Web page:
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The manifesto proposes a reform program for visual-arts education by following the plank of David Alfaro Siqueiros. It also suggests the merger of the schools, so that they might be incorporated into the university system, as well as the end of non-coed education.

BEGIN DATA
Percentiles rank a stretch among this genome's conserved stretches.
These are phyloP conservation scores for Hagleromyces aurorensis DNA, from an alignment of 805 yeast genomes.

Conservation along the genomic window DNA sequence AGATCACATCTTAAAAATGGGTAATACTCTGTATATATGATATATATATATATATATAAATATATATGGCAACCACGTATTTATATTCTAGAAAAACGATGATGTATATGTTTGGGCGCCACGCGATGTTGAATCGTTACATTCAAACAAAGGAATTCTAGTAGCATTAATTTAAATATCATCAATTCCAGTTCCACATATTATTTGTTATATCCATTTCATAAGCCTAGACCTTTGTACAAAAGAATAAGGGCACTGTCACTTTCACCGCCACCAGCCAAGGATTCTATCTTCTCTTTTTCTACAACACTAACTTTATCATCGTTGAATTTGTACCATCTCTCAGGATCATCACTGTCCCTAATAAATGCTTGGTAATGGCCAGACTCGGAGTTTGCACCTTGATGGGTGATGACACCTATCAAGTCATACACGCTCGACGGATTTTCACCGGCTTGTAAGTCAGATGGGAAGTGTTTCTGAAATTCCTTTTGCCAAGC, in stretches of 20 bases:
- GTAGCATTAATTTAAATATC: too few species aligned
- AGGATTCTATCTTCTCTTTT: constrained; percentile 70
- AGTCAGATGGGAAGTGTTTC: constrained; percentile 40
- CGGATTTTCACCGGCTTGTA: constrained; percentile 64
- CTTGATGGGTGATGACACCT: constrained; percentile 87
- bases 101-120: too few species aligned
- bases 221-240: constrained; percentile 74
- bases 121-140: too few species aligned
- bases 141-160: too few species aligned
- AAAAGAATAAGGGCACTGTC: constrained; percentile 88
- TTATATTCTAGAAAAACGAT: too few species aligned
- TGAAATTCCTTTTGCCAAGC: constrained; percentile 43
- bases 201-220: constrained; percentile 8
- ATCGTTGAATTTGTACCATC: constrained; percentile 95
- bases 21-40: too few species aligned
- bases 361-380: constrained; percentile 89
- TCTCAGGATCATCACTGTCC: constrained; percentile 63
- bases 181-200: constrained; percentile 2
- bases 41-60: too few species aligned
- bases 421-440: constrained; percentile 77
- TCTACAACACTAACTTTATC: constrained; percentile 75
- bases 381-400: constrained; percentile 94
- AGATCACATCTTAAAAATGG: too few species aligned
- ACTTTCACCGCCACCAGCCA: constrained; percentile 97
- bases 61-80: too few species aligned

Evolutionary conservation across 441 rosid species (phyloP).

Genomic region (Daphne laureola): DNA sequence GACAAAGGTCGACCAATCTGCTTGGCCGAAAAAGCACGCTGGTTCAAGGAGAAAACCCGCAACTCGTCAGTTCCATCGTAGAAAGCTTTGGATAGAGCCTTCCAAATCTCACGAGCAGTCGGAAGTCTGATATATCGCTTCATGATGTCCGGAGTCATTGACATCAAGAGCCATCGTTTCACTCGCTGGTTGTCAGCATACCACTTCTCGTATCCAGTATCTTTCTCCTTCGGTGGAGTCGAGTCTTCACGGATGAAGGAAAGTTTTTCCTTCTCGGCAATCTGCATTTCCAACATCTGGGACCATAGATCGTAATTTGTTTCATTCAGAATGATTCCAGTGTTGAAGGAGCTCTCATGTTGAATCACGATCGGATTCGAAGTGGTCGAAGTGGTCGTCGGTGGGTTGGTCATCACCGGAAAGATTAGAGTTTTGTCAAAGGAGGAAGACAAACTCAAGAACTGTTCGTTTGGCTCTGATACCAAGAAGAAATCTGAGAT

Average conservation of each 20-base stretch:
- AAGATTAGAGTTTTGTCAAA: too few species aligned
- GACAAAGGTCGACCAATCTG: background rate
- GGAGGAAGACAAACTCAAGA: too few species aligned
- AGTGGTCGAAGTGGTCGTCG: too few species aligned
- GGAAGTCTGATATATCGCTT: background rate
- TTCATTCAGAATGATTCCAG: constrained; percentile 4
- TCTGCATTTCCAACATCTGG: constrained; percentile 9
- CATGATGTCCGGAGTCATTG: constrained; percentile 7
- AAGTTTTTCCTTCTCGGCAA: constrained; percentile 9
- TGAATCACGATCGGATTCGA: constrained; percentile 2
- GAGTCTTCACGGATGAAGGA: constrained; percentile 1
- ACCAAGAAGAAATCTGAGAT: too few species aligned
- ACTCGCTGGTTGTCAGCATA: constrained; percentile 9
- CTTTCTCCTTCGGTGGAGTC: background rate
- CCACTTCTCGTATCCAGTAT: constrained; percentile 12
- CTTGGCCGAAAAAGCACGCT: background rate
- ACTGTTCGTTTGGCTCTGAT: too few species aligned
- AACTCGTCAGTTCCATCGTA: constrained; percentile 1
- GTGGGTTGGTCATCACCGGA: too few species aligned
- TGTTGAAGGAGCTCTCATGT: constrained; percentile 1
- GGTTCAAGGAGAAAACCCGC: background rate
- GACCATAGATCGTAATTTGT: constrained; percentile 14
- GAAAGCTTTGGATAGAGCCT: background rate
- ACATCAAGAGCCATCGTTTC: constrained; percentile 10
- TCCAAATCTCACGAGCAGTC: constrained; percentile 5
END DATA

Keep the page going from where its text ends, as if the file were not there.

Having been expelled from the United States, David Alfaro Siqueiros (1896–1974) traveled to Montevideo in February of 1933, and by the end of May in that same year, he had established himself in Buenos Aires. In the River Plate, Siqueiros experimented with technique and presented arguments based on the contents of his lecture Los vehículos de la pintura dialéctico-subversiva [The Vehicles of Dialectical-Subversive Painting], which he had developed while in the United States. In June he exhibited at Amigos del Arte [Friends of Art], a liberal and modernizing arts institution. Siqueiros gave controversial lectures that polarized the arts field into the defenders of “arte puro” [“pure art”] and “arte político” [“political art”]. He collaborated on the newspaper Crítica [Critique], edited by Natalio Botana. Botana commissioned Siqueiros to paint Ejercicio Plástico [Visual Exercise], created by the Equipo Poligráfico Ejecutor [Lead Polygraphic Team] (Siqueiros,Antonio Berni (1905–1981), Lino Enea Spilimbergo (1896–1964), Juan Carlos Castagnino (1908–1972) and the Uruguayan set-designer Enrique Lázaro) in his property at Don Torcuato, Province of Buenos Aires. This document is part of a group of articles published in Contra. La revista de los francotiradores [Against: The Snipers’ Magazine]; the publication was run in accordance with the cultural directives of the Communist Party by poet Raúl González Tuñón, who was not officially affiliated with the party. As such, Contra functioned as a leftist publication that stimulated the militant debate in both the literary and political avant-gardes. The magazine was published between April and September of 1933, approximately the months that Siqueiros spent in Buenos Aires, whose presence was central to the publication. The majority of its collaborators had worked on Crítica. This manifesto shows the repercussions of Siqueiros’s visit with regard to the unionization and political organization of the Argentinean students and visual artists. [See the Mario A. Canale’s critique in Momento Plástico.]